Special Issue Review
The highs and lows of beta activity in cortico-basal ganglia loops
Version of Record online: 3 APR 2014
© 2014 The Authors. European Journal of Neuroscience published by Federation of European Neuroscience Societies and John Wiley & Sons Ltd.
This is an open access article under the terms of the Creative Commons Attribution License, which permits use, distribution and reproduction in any medium, provided the original work is properly cited.
European Journal of Neuroscience
Special Issue: EDITORS' ISSUE 2014
Volume 39, Issue 11, pages 1951–1959, June 2014
How to Cite
Brittain, J.-S., Sharott, A. and Brown, P. (2014), The highs and lows of beta activity in cortico-basal ganglia loops. European Journal of Neuroscience, 39: 1951–1959. doi: 10.1111/ejn.12574
- Issue online: 1 JUN 2014
- Version of Record online: 3 APR 2014
- Manuscript Accepted: 26 FEB 2014
- Manuscript Revised: 24 FEB 2014
- Manuscript Received: 15 NOV 2013
- Medical Research Council
- NIHR Oxford Biomedical Research Centre
- basal ganglia;
- beta activity;
- information transfer;
- Parkinson's disease;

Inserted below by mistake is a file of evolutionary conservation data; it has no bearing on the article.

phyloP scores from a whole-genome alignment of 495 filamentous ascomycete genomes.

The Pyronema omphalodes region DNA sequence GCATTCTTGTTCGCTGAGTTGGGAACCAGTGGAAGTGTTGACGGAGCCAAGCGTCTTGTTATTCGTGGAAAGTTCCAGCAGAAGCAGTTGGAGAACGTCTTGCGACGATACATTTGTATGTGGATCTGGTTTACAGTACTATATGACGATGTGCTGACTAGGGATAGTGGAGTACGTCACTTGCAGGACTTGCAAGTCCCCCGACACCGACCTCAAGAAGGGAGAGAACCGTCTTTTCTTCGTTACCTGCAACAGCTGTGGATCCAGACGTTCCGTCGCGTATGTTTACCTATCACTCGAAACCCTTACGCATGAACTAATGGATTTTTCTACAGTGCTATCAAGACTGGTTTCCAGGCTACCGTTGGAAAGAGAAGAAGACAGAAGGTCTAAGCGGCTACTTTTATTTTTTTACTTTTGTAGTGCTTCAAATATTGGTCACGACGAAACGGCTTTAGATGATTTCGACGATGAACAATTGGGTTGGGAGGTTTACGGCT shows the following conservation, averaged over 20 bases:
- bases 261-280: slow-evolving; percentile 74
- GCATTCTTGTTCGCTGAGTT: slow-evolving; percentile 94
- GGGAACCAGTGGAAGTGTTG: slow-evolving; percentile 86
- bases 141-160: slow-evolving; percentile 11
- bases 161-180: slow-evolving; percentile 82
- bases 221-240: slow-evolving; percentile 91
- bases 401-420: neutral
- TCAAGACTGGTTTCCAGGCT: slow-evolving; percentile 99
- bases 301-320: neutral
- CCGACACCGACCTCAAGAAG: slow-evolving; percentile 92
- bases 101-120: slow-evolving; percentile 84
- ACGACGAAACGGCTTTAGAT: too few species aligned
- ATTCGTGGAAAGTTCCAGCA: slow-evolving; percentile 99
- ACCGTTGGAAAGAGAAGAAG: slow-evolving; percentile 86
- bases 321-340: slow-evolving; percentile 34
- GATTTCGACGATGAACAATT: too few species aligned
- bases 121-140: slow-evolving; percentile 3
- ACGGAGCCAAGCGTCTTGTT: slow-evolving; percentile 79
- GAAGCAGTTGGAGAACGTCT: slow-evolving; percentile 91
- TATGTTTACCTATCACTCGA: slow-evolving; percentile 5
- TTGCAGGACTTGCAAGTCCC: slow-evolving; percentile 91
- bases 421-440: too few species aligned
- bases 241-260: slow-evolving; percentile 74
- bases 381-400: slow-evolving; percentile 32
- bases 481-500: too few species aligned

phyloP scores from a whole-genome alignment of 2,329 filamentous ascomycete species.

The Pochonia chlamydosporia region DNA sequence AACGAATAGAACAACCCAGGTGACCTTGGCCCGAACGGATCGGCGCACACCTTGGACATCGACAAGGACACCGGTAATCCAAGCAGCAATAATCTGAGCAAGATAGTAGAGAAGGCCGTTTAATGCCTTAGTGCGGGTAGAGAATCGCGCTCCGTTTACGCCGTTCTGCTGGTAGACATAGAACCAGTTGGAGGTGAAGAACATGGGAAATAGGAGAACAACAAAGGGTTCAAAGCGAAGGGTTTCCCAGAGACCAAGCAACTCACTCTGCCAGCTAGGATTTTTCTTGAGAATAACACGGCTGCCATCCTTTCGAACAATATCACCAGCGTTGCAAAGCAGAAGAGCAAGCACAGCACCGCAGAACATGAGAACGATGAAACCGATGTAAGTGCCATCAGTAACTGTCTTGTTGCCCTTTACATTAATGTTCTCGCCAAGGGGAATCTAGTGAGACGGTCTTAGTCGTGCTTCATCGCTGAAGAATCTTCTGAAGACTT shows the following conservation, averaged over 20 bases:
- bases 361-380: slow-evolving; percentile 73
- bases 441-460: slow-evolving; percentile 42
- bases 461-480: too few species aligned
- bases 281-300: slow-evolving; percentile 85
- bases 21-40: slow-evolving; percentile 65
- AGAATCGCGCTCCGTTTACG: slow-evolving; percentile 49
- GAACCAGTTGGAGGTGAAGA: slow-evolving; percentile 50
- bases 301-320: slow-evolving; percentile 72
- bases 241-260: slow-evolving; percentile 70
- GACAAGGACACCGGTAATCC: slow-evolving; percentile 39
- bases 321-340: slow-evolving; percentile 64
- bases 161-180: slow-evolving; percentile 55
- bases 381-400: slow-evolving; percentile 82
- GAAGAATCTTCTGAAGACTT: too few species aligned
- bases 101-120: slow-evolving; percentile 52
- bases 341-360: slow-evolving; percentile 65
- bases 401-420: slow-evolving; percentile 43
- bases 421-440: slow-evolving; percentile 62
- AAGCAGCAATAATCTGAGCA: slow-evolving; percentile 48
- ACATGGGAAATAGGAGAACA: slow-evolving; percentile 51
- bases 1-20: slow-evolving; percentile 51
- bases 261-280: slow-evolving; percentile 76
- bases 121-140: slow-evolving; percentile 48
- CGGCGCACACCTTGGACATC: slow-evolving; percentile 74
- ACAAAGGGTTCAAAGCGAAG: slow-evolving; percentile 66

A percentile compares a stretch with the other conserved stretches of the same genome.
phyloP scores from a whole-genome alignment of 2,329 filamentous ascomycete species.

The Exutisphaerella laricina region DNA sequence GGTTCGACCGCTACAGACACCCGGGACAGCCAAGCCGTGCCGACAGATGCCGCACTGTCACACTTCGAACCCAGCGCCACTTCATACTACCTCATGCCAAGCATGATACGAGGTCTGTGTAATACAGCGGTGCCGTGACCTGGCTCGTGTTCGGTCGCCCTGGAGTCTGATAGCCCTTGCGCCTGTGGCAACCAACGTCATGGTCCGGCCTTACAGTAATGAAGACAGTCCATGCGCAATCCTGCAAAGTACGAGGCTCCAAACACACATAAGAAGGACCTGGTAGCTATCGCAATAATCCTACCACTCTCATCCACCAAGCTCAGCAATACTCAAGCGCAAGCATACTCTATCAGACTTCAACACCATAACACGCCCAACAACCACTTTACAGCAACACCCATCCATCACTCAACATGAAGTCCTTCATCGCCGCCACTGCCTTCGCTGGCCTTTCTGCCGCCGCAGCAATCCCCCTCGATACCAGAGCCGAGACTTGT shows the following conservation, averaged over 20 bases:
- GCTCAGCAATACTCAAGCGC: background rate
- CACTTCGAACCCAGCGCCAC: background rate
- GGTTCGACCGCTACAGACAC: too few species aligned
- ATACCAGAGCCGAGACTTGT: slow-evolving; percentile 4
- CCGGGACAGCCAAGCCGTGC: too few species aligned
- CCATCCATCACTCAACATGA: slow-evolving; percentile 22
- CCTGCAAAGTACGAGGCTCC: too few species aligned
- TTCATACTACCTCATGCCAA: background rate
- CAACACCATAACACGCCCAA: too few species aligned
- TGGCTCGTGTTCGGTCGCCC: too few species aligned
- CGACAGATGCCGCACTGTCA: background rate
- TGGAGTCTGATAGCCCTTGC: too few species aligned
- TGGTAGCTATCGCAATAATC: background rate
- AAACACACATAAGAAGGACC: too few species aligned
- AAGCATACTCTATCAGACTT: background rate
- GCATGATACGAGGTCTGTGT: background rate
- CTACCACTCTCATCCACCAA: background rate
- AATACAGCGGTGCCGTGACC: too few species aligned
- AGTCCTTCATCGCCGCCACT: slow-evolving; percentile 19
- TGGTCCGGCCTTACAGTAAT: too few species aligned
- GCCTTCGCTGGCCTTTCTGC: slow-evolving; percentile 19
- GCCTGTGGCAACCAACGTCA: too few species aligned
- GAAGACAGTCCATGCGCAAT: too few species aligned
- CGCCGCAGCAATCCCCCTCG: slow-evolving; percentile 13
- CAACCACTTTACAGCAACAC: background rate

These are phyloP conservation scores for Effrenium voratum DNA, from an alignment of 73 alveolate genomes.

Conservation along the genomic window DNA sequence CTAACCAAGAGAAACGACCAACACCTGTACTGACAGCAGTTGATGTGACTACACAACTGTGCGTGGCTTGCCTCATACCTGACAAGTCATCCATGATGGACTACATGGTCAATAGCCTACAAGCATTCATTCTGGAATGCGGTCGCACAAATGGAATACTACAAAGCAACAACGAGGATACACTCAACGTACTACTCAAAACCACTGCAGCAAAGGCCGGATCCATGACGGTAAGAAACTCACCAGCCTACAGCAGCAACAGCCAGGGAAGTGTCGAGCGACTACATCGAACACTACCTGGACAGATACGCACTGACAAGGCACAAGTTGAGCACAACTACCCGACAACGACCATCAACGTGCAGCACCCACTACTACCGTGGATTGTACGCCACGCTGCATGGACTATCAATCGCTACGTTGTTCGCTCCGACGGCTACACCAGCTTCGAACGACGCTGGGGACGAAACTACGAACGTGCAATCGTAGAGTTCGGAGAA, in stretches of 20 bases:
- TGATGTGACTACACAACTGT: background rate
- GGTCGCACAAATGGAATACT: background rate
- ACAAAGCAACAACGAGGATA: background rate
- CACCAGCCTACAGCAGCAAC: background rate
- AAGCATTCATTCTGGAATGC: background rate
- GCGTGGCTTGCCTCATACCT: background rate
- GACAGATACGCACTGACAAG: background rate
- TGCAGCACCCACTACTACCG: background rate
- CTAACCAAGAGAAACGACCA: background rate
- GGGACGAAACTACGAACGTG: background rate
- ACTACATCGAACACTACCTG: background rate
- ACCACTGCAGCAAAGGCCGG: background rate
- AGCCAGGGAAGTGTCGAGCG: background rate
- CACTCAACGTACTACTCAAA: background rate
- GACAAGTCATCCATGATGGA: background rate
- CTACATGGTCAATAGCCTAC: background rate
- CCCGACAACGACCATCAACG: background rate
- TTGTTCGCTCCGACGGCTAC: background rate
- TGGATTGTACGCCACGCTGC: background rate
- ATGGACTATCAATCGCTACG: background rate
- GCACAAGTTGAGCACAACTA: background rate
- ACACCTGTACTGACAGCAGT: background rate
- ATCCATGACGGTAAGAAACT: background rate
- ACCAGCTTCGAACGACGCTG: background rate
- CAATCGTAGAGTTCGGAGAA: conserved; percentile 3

Oscillatory activity in the beta (13–30 Hz) frequency band is widespread in cortico-basal ganglia circuits, and becomes prominent in Parkinson's disease (PD). Here we develop the hypothesis that the degree of synchronization in this frequency band is a critical factor in gating computation across a population of neurons, with increases in beta band synchrony entailing a loss of information-coding space and hence computational capacity. Task and context drive this dynamic gating, so that for each state there will be an optimal level of network synchrony, and levels lower or higher than this will impair behavioural performance. Thus, both the pathological exaggeration of synchrony, as observed in PD, and the ability of interventions like deep brain stimulation (DBS) to excessively suppress synchrony can potentially lead to impairments in behavioural performance. Indeed, under physiological conditions, the manipulation of computational capacity by beta activity may itself present a mechanism of action selection and maintenance.